extends to typed literals, language tags, and i18n.

> So really all that Kinglsey is doing is change the language because he 
> thinks that it is the language that was the problem with RDF, where in
> fact I think there were quite a number of other issues that were the 
> problem, such as no decent tooling and no understanding from the 
> developers
> of even REST at the time. XML had just came out and it promised to do 
> everything, which shows just how syntactically people were thinking at 
> the time.

No, since I know myself pretty well, here is what I am doing:

I am trying to make the issue of Linked Data (foundation layer of the 
Semantic Web Project) more accommodating. Achieving this accommodation 
means introducing missing genealogy to the RDF narrative.

> In the mean time Java came out and .net and the idea that multiple 
> languages could be used to program to the same machine. That the 
> machine itself could be virtual. And so the notion of semantics is 
> very widely spread in the procedural space.


Semantics has been in computer science since forever. RDF isn't the 

>  So in my view this is the wrong time to shift.

The fact that you think I am seeking a shift is symptomatic of the 
fundamental issue we are having re. communications. Put differently, 
your arguments right now are exactly the same as the arguments you were 
attempting to make about slash vs hash URIs yesterday. Eventually, you 
found out that it was down to a bug.  Please re-read yesterday's thread. 
Until you found the bug you were making a contradictory argument. You 
are repeating it again (albeit different context) right now.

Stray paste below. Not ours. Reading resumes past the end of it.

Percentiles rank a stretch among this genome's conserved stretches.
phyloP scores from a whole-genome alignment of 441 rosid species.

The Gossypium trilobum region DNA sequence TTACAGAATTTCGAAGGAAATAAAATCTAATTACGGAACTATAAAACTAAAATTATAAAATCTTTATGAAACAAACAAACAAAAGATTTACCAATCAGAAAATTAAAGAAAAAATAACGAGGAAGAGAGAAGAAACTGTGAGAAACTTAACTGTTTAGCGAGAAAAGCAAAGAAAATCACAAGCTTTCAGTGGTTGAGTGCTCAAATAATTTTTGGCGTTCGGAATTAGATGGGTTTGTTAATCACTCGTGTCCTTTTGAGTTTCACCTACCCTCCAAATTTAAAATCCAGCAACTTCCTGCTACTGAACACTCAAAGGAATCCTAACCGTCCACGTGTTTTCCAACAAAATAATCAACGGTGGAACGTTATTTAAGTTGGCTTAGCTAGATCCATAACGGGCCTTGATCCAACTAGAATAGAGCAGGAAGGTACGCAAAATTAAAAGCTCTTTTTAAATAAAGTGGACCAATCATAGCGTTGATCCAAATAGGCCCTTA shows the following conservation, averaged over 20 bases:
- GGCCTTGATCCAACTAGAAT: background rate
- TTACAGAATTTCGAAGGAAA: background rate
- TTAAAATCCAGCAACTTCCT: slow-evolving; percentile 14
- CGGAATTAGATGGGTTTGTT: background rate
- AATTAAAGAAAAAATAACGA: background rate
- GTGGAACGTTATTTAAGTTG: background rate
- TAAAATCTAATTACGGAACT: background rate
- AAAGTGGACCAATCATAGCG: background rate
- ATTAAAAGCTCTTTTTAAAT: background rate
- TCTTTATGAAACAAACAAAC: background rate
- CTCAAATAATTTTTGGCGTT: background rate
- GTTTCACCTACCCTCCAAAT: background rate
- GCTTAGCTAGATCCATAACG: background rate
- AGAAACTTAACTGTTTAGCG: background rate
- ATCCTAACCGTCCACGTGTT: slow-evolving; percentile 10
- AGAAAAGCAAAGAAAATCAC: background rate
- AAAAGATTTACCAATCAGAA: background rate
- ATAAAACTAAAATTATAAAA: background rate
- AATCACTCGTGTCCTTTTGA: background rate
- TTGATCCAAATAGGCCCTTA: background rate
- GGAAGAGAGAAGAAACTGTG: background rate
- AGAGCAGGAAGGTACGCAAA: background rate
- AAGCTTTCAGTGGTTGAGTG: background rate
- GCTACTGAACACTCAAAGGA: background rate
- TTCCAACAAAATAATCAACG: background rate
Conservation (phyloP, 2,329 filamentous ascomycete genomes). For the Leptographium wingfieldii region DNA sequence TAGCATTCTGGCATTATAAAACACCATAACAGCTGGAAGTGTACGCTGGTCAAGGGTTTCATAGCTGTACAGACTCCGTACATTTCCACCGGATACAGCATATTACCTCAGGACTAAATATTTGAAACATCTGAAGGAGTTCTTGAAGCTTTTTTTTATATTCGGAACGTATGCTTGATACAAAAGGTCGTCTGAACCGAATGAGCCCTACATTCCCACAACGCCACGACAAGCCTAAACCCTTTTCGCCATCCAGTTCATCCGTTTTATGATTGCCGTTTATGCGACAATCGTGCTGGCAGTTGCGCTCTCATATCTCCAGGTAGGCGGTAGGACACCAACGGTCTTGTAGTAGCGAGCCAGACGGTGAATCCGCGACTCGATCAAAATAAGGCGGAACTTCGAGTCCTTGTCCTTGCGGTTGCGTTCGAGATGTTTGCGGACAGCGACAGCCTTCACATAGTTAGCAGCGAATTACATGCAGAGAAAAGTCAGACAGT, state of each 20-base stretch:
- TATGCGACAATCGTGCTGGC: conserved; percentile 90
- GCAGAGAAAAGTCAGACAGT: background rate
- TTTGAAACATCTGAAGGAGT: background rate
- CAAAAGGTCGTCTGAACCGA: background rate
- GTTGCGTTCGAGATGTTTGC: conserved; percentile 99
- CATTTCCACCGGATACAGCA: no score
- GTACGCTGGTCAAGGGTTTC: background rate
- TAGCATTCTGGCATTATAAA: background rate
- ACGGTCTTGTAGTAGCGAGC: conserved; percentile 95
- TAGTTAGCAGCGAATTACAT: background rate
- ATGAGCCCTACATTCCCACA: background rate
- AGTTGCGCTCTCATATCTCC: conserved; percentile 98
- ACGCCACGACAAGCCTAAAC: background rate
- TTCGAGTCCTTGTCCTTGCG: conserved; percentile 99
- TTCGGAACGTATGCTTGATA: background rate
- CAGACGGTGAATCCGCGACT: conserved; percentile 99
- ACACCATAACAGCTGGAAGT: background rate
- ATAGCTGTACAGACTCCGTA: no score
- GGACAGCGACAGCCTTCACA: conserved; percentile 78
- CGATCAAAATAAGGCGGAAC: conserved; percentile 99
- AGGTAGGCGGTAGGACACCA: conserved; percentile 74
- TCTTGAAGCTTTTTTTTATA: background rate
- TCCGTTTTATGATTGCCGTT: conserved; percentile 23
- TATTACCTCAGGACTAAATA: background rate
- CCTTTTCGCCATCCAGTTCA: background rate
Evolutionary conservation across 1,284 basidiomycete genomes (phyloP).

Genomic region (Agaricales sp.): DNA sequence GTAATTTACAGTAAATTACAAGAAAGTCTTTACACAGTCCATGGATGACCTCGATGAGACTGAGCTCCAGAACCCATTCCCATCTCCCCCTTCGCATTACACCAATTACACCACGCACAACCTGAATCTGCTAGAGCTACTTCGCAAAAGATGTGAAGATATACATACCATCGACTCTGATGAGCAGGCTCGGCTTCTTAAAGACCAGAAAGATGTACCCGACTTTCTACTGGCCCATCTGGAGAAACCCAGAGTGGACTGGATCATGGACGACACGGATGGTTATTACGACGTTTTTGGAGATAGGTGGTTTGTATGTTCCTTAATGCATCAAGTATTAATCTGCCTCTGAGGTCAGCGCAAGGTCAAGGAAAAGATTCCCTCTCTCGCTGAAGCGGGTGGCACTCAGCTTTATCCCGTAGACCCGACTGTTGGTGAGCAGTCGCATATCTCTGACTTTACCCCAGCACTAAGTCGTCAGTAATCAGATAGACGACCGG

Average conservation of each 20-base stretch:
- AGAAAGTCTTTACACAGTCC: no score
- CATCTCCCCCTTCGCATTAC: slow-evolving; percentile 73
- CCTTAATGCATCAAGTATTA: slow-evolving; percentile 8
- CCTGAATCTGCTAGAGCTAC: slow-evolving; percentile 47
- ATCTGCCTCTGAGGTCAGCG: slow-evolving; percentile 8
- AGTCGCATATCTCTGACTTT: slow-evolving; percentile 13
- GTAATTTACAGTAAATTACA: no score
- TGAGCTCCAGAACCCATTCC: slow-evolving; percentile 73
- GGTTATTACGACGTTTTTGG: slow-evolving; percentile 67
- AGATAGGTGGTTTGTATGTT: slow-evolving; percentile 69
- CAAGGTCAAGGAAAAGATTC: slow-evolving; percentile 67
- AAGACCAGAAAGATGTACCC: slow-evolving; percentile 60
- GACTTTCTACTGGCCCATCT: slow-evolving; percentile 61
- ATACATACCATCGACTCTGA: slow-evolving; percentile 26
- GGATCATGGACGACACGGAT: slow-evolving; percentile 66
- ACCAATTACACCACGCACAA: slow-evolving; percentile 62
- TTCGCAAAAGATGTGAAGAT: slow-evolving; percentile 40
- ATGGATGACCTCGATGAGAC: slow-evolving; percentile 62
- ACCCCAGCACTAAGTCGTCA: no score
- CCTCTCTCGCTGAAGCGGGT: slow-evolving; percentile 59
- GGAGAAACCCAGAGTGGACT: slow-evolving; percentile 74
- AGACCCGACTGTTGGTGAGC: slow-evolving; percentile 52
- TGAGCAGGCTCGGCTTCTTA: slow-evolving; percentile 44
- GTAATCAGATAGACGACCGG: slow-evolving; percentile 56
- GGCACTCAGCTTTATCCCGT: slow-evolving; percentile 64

> It is as if you had asked people about Object Oriented programming in 
> 1992. There would have been huge arguments about its complexity (c++) 
> or academicity (eifel, ...), then Java come out and 5 years later you 
> could not program without doing OO.

The problem with OO languages is that Object Theory isn't a programming 
language specific thing. Linked Data is about unshackling Object Theory 
from programming languages.

Data Objects can exist independent of any programming language, 
operating system, or dbms engine specificity. When all is said and done, 
this is what AWWW is delivering to the world, the final unshackling of 
Data from Code.

> OWL is just OO for relations btw.

OWL is about Semantic Fidelity for relations. These relations take the 
form of eav/spo 3-tuples (triples).

>> EAV isn't as specific as RDF with regards to the items above. At the 
>> same time EAV is well known, and doesn't carry the political baggage 
>> of RDF.
> I am not sure there is a Political baggage of RDF.

We view the world through completely different "context lenses". I know 
the letters R-D-F carry huge political baggage that continues to impede 
comprehension and adoption of the Semantic Web vision.

I can separate concepts for syntaxes (programming language or markup) . 
You claim you can, but you are always talking about parsers. I don't 
think about parsers when working on WebID, Linked Data etc.. I think 
about: data objects, locations/addresses, negotiable representation, 
relations, and the semantic fidelity of relations.

> All linked data does RDF and it is growing very fast. People are 
> understanding that RDF is about semantics and relations. and I get 
> very little negative feedback about RDF. Even Facebook is publishing 
> Turtle now!

Again, here is where you are incorrect. Facebook is publishing Linked 
Data and that has zilch to do with Turtle, which is just another syntax 
for expressing eav/spo based triples as well as being yet another 
across-the-wire serialization format. When Facebook officially decided 
to go with Linked Data I wrote a note [1] deconstructing what they did, 
I encourage you to read it.

>> What's the difference between RDF and Linked Data?
>> There is nothing in the RDF spec (even as I write) that specifies the 
>> behavior of URIs used in SPO triples. For instance RDF doesn't 
>> explicitly distinguish between a URI that serves as a Name and a URI 
>> that serves as a Resource Locator (Address).
> And that is very good. RDF is about semantics and logics. Linked Data 
> is pattern of publication of this data. Linked Data still has to be